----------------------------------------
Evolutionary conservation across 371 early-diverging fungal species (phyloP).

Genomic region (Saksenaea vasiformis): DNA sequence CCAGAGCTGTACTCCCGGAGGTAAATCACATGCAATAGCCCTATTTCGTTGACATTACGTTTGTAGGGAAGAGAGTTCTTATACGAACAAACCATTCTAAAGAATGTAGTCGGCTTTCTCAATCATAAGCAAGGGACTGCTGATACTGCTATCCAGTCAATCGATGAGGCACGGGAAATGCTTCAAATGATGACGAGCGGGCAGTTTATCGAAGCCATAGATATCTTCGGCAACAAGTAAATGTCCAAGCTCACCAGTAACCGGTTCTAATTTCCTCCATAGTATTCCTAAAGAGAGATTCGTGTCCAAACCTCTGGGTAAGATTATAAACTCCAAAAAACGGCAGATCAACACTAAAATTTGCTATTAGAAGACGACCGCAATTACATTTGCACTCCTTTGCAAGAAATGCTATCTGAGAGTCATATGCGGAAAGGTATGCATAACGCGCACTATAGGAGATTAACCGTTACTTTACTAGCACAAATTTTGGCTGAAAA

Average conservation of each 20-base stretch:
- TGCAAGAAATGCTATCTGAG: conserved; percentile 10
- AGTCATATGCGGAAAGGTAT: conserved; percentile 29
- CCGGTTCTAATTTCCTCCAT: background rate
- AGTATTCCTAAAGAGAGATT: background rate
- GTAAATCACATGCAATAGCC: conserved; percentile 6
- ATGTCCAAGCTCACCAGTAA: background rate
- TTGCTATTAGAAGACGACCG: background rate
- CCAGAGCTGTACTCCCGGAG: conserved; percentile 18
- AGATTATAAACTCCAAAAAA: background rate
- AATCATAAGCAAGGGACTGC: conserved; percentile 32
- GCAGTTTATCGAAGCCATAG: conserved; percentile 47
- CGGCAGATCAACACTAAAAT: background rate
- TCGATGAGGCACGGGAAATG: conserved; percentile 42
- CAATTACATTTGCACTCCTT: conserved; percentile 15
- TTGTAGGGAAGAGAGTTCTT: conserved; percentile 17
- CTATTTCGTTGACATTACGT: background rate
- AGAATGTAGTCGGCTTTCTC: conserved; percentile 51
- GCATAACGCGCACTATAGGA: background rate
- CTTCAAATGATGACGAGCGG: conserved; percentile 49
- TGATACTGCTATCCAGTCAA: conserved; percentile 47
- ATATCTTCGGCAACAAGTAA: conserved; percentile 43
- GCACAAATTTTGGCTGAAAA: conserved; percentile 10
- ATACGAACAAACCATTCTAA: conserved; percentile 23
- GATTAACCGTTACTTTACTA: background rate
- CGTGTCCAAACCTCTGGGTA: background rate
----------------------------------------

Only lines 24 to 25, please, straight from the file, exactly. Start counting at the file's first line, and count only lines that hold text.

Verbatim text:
- ATATCTTCGGCAACAAGTAA: conserved; percentile 43
- GCACAAATTTTGGCTGAAAA: conserved; percentile 10